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[Herald Interview] NK risk still matters to markets, but not more than COVID-19
Kim Jong-un’s return may clear market fears, but unverifiable sources still disturb investorsBy Jie Ye-eun
Published : May 3, 2020 - 18:14
The return of North Korean leader Kim Jong-un to the public eye on Saturday instantly dispelled rumors of regime change, as well as the snowballing concerns about turmoil in the markets here.
Observers specializing in North Korean issues suggested that even if the unlikely scenario of a leadership change were to take place, market volatility would likely be short-term and less extensive than the fallout from the COVID-19 pandemic.
“Since North Korea is under a dictatorship, it is inevitable that Kim’s health and safety should act as a very important variable for the stock market,” said You Seung-min, head of the North Korea research team at Samsung Securities.
“The uncertainty mostly comes from the lack of information and understanding of the current North Korea circumstances, but as the reclusive regime leader has officially reemerged in apparently fine condition, the market will not take visible impact.”
But global credit rating agencies keep a keen watch on geopolitical matters here, You added. In light of that and their consequent influence on investors’ decisions, market observers should not overlook North Korean issues, he said.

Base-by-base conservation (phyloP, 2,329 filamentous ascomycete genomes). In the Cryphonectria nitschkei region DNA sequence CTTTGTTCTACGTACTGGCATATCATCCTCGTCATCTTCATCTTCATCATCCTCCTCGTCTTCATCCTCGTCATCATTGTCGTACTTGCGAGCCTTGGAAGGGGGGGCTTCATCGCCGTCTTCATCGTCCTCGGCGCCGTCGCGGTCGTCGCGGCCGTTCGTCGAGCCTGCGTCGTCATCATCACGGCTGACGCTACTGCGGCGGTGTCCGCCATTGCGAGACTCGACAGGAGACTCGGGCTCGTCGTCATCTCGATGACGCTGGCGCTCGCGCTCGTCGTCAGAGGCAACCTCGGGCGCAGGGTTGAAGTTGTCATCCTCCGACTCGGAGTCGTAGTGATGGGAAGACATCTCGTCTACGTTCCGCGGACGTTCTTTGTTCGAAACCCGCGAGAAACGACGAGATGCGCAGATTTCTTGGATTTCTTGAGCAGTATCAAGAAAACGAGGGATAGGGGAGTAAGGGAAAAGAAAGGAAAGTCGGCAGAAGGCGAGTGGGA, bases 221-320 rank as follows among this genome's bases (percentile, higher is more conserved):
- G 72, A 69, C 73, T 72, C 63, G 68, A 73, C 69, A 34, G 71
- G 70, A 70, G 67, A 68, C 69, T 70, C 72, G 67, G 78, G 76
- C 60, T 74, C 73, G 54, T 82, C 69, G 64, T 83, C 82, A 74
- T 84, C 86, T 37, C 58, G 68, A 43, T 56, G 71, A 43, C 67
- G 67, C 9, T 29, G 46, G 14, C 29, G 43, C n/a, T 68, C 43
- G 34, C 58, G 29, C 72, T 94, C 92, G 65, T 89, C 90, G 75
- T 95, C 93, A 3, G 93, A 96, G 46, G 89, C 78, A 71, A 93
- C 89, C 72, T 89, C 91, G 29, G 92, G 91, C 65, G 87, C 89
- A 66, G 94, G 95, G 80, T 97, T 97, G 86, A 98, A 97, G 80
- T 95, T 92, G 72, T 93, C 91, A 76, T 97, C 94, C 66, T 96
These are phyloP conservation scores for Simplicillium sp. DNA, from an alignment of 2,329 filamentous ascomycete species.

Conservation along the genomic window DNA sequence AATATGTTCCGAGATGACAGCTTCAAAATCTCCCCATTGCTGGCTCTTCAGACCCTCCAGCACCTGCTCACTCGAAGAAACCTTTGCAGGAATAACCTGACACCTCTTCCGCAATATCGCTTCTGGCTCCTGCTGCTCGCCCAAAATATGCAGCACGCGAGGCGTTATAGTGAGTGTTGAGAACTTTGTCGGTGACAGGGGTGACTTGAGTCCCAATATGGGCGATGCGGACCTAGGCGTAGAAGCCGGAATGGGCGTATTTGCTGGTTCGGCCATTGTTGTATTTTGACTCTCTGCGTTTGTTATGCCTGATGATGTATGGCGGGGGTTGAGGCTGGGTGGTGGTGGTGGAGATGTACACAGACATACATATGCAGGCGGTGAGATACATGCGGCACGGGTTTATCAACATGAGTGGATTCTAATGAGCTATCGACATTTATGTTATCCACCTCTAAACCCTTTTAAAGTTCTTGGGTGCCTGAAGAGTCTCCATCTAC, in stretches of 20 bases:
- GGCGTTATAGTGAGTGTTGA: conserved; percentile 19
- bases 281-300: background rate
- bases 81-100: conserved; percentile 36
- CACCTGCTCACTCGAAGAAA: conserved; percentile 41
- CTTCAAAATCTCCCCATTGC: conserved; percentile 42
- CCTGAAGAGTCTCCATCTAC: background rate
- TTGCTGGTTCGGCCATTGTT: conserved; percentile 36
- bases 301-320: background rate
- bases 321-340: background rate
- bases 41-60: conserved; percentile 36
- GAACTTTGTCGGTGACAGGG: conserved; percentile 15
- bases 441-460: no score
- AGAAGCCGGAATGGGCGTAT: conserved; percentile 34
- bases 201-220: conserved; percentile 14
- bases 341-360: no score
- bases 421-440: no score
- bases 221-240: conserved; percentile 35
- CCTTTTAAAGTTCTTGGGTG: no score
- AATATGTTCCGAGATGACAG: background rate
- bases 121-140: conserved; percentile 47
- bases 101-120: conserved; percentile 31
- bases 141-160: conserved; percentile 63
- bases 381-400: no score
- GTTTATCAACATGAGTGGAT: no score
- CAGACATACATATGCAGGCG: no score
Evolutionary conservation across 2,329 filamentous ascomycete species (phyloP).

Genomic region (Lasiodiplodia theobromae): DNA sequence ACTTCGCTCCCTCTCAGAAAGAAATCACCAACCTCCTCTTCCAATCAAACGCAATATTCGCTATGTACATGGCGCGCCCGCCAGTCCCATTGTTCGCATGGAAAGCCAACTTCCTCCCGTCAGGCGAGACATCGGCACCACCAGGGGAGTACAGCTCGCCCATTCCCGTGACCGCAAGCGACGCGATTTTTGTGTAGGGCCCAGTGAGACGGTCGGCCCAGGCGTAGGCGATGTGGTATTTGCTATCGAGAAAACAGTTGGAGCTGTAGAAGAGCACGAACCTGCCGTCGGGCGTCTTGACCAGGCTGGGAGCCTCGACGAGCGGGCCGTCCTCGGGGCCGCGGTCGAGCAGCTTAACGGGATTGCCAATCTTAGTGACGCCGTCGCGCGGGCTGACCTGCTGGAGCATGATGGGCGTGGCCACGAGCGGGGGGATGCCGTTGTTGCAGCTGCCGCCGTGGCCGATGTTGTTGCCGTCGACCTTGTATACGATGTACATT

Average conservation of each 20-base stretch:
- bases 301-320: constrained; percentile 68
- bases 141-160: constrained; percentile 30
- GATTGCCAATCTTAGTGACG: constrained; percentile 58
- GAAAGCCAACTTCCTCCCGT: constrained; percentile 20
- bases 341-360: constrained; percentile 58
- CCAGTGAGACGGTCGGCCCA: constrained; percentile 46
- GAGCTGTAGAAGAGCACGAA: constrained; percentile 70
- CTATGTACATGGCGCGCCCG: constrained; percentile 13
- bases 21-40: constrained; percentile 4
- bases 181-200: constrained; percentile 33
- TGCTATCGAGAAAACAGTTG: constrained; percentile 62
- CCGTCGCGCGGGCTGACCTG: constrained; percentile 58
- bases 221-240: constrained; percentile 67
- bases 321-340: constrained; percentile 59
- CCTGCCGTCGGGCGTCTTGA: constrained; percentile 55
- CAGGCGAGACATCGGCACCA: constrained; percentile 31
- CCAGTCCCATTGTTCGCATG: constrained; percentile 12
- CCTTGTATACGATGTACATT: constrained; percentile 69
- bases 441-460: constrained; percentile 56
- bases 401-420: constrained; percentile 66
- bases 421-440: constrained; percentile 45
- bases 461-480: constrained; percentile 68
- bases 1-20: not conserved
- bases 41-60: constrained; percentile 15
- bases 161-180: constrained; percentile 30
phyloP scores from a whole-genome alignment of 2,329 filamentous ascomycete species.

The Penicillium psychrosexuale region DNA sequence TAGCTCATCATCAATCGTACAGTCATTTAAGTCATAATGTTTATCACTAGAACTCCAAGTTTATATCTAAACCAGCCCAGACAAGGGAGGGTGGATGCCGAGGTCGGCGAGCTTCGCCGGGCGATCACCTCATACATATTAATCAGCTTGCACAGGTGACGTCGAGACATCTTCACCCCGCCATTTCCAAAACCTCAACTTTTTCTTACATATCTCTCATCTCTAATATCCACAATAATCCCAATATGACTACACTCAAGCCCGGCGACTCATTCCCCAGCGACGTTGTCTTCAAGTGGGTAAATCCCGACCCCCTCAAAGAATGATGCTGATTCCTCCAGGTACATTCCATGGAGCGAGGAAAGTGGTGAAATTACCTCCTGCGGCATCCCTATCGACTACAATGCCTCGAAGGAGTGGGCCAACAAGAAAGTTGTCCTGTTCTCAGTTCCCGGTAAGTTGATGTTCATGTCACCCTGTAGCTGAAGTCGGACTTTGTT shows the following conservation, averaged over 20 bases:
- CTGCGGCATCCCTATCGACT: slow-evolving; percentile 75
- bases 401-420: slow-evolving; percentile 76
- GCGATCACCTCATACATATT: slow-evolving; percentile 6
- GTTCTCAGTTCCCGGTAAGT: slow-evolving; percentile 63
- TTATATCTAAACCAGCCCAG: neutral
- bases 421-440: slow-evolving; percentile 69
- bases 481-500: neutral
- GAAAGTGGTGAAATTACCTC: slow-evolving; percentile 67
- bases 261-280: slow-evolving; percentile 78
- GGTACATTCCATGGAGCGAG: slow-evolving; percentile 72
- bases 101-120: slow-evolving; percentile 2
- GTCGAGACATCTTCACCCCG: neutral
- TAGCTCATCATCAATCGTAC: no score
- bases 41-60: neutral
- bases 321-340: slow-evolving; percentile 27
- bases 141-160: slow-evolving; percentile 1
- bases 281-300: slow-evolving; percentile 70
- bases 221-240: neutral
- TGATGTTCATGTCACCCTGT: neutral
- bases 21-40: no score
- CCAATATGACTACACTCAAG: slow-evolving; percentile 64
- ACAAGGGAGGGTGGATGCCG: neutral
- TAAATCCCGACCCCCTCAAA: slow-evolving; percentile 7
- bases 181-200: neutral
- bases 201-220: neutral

Major local brokerages had previously launched task forces exclusively in charge of North Korean issues, but most were disbanded as the talks between the US and North Korea fell through two years ago. NH Investment & Securities and Samsung Securities were the only two to keep theirs going.
The North Korea risk reemerged two weeks ago, after a CNN report claimed Kim Jong-un was in critical condition after surgery.
In response, the South Korean stock market dipped 1 percent -- a relatively minor effect compared with the turbulence caused by the new coronavirus over the past months.
The limited market impact was a deja vu -- recalling circumstances following the death of Kim’s father, Jong-il, in December 2011.
At the time, the main bourse Kospi plunged 3.4 percent but recovered the day after, while the local currency against the greenback remained stable.
“It’s very hard to predict how much impact North Korean risks deliver to the local market,” said Kim Byung-yeon, a North Korea strategist at NH.
“Regardless, it is true that the local indexes fluctuate as foreign investors tend to reduce their investment proportion in Korea and East Asian markets as risk-hedging actions.”
Addressing stocks related to inter-Korean economic cooperation, the analyst noted that their short-term fluctuations are relatively insignificant as they are momentum stocks rather than fundamental indicators.
But there is the possibility that US President Donald Trump’s reelection campaign may highlight Trump’s “close” relationship with the North Korean leader and trigger a rally in related stocks, he added.
While urging continued attention to North Korea, experts also pointed out that Seoul’s status as one of the world’s top 10 exporters and major financial players is what attracts foreign investors, regardless of the situation on the peninsula. Recently, the most dominant factor by far has been the COVID-19 pandemic, especially in regard to offshore investors.
By Jie Ye-eun (email@example.com)
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